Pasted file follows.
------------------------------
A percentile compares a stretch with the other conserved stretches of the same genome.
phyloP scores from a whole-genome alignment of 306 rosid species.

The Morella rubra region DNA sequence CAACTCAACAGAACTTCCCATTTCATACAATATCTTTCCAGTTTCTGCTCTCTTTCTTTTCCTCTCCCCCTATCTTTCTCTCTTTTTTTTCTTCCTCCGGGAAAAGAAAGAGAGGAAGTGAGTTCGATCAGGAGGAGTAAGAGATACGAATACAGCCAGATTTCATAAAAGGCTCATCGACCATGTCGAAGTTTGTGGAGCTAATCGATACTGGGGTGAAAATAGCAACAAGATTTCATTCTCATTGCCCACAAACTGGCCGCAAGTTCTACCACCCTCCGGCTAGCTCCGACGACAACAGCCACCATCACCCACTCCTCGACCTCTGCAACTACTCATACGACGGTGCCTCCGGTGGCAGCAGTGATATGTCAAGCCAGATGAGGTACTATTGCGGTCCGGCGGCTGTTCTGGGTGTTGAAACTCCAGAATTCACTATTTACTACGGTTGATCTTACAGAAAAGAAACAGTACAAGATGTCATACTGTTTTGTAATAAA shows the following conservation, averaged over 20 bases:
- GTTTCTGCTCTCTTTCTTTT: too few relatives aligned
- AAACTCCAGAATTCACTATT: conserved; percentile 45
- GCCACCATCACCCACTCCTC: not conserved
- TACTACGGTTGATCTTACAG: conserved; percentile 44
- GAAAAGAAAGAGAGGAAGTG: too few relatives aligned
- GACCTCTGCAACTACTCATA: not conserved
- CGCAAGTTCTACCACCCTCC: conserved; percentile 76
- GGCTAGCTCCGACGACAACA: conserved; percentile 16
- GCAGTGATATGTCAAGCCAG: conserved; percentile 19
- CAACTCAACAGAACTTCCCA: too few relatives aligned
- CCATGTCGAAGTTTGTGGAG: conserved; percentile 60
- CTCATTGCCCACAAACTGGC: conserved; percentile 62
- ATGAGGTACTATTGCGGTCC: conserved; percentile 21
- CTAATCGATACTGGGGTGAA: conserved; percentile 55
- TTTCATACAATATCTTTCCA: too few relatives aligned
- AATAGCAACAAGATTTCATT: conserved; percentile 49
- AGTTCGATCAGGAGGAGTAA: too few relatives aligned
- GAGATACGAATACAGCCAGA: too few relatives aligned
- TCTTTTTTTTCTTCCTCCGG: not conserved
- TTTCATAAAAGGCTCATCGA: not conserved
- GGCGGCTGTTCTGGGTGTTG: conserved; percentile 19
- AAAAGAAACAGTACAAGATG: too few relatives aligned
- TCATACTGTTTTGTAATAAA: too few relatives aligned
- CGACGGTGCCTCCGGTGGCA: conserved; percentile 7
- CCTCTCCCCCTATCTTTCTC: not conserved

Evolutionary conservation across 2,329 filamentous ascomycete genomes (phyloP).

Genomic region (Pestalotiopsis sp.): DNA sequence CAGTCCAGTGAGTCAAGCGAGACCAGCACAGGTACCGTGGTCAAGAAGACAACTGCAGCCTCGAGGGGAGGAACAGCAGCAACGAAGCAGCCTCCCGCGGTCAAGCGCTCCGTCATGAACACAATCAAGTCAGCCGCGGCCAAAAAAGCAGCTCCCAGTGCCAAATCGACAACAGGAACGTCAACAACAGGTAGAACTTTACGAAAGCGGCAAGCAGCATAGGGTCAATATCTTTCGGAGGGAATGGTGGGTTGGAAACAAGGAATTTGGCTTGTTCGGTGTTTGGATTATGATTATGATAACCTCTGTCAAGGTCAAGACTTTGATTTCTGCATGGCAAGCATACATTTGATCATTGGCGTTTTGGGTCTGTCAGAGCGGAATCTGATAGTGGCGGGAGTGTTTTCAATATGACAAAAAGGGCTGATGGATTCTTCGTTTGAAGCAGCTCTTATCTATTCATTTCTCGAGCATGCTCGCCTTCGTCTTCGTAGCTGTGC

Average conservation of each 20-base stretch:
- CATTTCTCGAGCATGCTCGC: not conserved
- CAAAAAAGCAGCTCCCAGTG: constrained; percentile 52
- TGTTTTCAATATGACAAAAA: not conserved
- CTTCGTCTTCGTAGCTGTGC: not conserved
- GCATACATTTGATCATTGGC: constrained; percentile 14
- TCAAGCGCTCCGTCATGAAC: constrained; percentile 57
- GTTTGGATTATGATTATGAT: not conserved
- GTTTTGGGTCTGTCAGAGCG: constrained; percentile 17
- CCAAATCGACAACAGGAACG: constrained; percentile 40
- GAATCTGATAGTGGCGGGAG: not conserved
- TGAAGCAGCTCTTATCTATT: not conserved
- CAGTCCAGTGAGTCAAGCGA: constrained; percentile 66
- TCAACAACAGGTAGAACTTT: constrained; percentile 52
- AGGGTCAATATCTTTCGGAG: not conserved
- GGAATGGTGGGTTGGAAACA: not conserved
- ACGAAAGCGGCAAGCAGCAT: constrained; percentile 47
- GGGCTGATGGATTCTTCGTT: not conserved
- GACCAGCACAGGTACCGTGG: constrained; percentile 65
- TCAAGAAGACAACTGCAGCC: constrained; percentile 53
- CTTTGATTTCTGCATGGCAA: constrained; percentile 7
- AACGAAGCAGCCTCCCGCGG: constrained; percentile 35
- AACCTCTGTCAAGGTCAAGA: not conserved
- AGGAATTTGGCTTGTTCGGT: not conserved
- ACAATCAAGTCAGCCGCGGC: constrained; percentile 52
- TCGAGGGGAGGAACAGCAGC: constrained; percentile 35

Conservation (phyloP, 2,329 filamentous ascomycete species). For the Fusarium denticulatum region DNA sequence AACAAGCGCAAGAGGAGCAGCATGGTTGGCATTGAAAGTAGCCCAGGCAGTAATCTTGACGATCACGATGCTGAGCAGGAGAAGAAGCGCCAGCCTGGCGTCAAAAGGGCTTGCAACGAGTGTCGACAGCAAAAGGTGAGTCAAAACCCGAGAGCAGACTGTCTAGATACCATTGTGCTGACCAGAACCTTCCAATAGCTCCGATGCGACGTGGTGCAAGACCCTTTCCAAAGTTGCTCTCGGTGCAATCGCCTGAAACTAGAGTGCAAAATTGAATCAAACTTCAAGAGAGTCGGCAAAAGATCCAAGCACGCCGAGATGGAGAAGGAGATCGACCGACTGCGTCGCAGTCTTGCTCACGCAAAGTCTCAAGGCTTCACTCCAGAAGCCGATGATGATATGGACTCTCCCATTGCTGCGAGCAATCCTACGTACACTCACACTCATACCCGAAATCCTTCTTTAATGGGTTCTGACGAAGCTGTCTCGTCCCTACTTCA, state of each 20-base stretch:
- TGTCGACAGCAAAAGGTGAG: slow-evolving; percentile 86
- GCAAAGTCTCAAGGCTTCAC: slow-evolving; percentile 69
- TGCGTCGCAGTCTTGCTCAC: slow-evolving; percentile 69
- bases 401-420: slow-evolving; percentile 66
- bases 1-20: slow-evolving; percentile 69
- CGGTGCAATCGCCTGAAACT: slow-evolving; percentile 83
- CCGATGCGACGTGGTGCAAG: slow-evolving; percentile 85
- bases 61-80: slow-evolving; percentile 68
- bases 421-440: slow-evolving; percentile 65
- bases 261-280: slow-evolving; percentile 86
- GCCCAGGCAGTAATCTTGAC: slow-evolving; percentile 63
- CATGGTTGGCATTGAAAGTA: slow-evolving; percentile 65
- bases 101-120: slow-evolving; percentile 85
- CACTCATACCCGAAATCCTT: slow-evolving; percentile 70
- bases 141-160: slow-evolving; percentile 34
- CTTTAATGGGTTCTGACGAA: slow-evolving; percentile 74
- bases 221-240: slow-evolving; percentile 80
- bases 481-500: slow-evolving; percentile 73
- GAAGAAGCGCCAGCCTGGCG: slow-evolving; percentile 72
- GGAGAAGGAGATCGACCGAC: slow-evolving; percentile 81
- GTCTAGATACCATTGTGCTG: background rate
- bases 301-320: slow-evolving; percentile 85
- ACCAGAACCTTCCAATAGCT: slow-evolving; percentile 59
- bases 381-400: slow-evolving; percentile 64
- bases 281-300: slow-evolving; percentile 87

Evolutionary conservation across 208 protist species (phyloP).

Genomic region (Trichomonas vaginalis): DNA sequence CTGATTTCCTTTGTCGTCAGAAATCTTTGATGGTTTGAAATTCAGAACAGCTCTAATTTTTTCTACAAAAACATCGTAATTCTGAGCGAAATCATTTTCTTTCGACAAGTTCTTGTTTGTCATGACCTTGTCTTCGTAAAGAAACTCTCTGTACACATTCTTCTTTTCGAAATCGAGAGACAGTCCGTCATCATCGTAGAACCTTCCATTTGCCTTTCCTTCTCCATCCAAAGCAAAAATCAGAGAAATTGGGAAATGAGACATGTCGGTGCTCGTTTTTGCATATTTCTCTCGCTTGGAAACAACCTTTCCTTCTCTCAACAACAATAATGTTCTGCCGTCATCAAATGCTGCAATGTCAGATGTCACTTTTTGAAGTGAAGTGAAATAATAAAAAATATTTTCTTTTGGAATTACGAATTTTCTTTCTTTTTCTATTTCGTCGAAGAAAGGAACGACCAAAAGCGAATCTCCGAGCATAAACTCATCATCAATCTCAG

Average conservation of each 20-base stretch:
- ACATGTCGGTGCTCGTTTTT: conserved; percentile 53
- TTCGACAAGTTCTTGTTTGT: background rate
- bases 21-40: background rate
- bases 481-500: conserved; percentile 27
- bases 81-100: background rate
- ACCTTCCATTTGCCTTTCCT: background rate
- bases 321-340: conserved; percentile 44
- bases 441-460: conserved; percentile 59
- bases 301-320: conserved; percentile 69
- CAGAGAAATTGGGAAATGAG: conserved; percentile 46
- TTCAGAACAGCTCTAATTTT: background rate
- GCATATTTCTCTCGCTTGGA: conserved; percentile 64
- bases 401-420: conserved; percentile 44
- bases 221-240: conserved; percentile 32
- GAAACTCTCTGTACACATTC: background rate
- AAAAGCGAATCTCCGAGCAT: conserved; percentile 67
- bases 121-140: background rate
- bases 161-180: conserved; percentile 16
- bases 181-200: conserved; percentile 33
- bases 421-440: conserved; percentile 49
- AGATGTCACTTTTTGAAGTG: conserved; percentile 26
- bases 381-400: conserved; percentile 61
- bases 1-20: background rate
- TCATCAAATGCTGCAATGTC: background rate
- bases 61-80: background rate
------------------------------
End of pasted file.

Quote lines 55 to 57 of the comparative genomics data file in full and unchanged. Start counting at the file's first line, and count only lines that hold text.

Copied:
- ACAATCAAGTCAGCCGCGGC: constrained; percentile 52
- TCGAGGGGAGGAACAGCAGC: constrained; percentile 35

Conservation (phyloP, 2,329 filamentous ascomycete species). For the Fusarium denticulatum region DNA sequence AACAAGCGCAAGAGGAGCAGCATGGTTGGCATTGAAAGTAGCCCAGGCAGTAATCTTGACGATCACGATGCTGAGCAGGAGAAGAAGCGCCAGCCTGGCGTCAAAAGGGCTTGCAACGAGTGTCGACAGCAAAAGGTGAGTCAAAACCCGAGAGCAGACTGTCTAGATACCATTGTGCTGACCAGAACCTTCCAATAGCTCCGATGCGACGTGGTGCAAGACCCTTTCCAAAGTTGCTCTCGGTGCAATCGCCTGAAACTAGAGTGCAAAATTGAATCAAACTTCAAGAGAGTCGGCAAAAGATCCAAGCACGCCGAGATGGAGAAGGAGATCGACCGACTGCGTCGCAGTCTTGCTCACGCAAAGTCTCAAGGCTTCACTCCAGAAGCCGATGATGATATGGACTCTCCCATTGCTGCGAGCAATCCTACGTACACTCACACTCATACCCGAAATCCTTCTTTAATGGGTTCTGACGAAGCTGTCTCGTCCCTACTTCA, state of each 20-base stretch: